[Review] The Tubes: Love Bomb (1985)

Their last album for a decade, at least they went out with a Bang On The Drum All Day production.

Kronomyth 8.0: How I learned to stop worrying and love The Tubes.

This is the worst record that The Tubes have released. And it’s still pretty good. That last sentence is something of an emotional breakthrough for me. For years, I held genuine antipathy for Love Bomb. (It’s a piece of plastic. I need to get a life.) The production from Todd Rundgren is polarizing. Todd was in sort of a strange place artistically, having released a string of disappointing Utopia albums and the confounding A Capella, so it’s unfair to expect that Love Bomb would become Remote Control Redux.

The album is littered with extraneous sounds, strung together in fragments, plagued by the kind of restless curiosity that presumes a lot of patience on the part of the listener. And the truth is that few people, Tubes fans included, had much use for “Muscle Girls,” “Bora Bora 2000,” “Say Hey” and “Theme From A Wooly Place.” They’re cute ideas, but the sort of thing that should have been left on the editing room floor, not sandwiched in between Rundgrenesque rock ballads. Sift out the strangeness, and Love Bomb is actually a decent record of sophisticated studio rock: “Eyes,” “Piece By Piece,” “Come As You Are.”

Bill Spooner has defended this album in interviews, and I would agree with him (now, anyway). It’s not far removed from the band’s last two records in terms of quality. David Foster reigned in the band’s strangeness, however, where Rundgren seems to feed it. It’s too bad that I didn’t warm up to Love Bomb before I wrote a review of it for All Music Guide. Lord knows it wasn’t a lack of listening to Love Bomb that led to my displeasure. Maybe I listened to it too much, looking for the treasures of the past.

Commercially, the album was a dud; that much is true. Artistically, it’s not the mess I first imagined, although I still have the sense that Todd wanted to turn The Tubes into Utopia Mark II. Yes, it’s still probably the last Tubes album you need to own, but I’ve learned to stop worrying about what it’s not and enjoy it for what it is.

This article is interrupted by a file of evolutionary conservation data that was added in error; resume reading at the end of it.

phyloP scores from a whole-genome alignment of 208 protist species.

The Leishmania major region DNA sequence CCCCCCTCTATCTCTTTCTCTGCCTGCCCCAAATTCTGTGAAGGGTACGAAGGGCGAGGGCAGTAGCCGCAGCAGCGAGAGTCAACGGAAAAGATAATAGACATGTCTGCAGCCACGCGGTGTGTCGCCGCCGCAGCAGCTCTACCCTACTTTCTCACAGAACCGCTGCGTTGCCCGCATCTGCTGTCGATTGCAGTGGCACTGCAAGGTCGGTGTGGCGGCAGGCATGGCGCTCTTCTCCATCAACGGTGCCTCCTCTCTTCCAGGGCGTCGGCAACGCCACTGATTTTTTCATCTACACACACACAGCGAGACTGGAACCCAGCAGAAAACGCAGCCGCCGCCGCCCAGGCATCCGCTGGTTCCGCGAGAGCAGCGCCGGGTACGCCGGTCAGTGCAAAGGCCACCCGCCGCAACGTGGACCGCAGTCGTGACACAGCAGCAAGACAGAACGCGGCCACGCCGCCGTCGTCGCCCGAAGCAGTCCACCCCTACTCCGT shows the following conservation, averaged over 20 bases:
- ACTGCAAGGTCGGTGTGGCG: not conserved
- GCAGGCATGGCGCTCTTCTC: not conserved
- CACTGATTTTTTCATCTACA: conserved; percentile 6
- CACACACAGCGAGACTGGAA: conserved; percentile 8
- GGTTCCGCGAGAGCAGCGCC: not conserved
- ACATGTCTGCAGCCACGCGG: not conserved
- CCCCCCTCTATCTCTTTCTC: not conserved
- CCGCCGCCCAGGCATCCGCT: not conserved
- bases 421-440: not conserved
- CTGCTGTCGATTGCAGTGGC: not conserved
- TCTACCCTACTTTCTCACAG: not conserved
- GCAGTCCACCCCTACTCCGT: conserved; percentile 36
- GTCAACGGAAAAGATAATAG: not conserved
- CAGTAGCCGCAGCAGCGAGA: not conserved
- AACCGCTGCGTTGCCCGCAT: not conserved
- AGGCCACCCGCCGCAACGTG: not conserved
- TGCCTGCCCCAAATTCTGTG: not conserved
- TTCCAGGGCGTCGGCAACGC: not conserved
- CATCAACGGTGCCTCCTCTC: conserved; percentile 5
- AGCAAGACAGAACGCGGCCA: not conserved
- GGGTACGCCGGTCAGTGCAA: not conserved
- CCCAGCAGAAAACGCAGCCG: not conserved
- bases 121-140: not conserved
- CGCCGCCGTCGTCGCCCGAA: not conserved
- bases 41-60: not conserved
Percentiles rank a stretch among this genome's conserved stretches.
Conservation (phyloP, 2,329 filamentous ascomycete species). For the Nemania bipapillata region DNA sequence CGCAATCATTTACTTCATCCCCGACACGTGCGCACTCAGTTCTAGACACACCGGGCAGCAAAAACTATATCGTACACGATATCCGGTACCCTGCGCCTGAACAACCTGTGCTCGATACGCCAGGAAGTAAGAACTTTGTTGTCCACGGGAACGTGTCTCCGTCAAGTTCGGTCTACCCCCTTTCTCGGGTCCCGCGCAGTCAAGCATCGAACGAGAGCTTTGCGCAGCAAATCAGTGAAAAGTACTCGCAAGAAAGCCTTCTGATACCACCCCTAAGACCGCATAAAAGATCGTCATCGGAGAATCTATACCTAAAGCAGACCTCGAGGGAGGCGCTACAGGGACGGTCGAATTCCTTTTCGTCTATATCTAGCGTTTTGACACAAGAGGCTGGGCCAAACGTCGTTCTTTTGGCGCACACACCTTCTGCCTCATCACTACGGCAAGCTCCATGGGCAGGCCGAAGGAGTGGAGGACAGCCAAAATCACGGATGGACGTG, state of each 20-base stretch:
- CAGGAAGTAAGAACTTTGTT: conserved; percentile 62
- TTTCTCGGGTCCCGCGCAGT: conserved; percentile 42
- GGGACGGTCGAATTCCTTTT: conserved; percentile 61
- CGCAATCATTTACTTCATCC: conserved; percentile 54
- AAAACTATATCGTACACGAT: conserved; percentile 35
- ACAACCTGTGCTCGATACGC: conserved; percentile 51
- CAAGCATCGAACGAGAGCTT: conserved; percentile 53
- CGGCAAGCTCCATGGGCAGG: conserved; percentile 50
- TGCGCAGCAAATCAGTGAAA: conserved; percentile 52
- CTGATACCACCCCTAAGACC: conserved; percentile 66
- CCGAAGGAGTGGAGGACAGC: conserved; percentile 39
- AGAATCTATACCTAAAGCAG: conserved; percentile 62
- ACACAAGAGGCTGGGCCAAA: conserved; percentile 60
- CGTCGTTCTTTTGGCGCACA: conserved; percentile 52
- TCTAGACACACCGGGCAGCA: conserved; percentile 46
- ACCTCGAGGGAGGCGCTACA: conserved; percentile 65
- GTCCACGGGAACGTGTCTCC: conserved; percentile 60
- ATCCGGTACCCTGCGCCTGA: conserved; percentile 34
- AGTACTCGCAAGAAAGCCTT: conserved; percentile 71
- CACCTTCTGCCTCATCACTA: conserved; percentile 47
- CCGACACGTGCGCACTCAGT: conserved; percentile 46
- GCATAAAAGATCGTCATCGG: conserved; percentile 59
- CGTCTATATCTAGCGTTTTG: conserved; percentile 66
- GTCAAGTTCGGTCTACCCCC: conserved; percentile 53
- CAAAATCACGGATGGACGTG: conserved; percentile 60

Read more Tubes reviews

Original LP Version

A1. Piece By Piece (Tom Snow/The Tubes/Todd Rundgren) (4:26)
A2. Stella (The Tubes/Sterling Crew) (4:08)
A3. Come As You Are (The Tubes/Todd Rundgren/Laurie Welnick) (3:38)
A4. One Good Reason (The Tubes/Todd Rundgren/Laurie Welnick) (4:04)
A5. Bora Bora 2000 (The Tubes/King Tau Tu) / Love Bomb (The Tubes) (4:29)
B1. Night People (The Tubes) (2:09)
B2. Say Hey (The Tubes) (2:41)
B3. Eyes (The Tubes) (3:32)
B4. Muscle Girls (The Tubes) (1:12)
B5. Theme From A Wooly Place (Wooly Bully/Theme From A Summer Place) (Domingo Samudio/Max Steiner/Mack Discant) (0:45)
B6. For A Song (The Tubes/Todd Rundgren) (3:16)
B7. Say Hey (Part 2) (The Tubes) (0:35)
B8. Feel It (The Tubes/Todd Rundgren/Laurie Welnick) (3:51)
B9. Night People (Reprise) (The Tubes) (1:38)

The Players

Rick Andersen, Michael Cotten, Prairie Prince, Bill Spooner, Roger Steen, Fee Waybill, Vince Welnick with Todd Rundgren. Produced by Todd Rundgren; engineered by Todd Rundgren, Wally Buck, Stacy Baird; mixed by Todd Rundgren.

The Pictures

Front cover art by Michael Cotten and Prairie Prince. Art direction by Cotten/Prince Prod., Jim Welch. Back cover photo by Brad Mollath. Styling by Michi. Make up by Dawn Sutti. Hair by Victor. Clothes by Comme des Garcons-San Francisco.

The Plastic

Released on elpee and cassette in March 1985 in the US (Capitol, ST-12381), Germany and the Netherlands (Capitol, 2403 061) and Japan (Capitol, ECS 81699); reached #87 on the US charts.

  1. Re-released on remastered compact disc on October 9, 2001 in the US and the K (Beat Goes On, BGOCD 188).

The Last Word

“It sucked, pretty much, it really sucked.” – Fee Waybill, explaining the appeal of Love Bomb in a 2001 interview with the San Francisco Herald.

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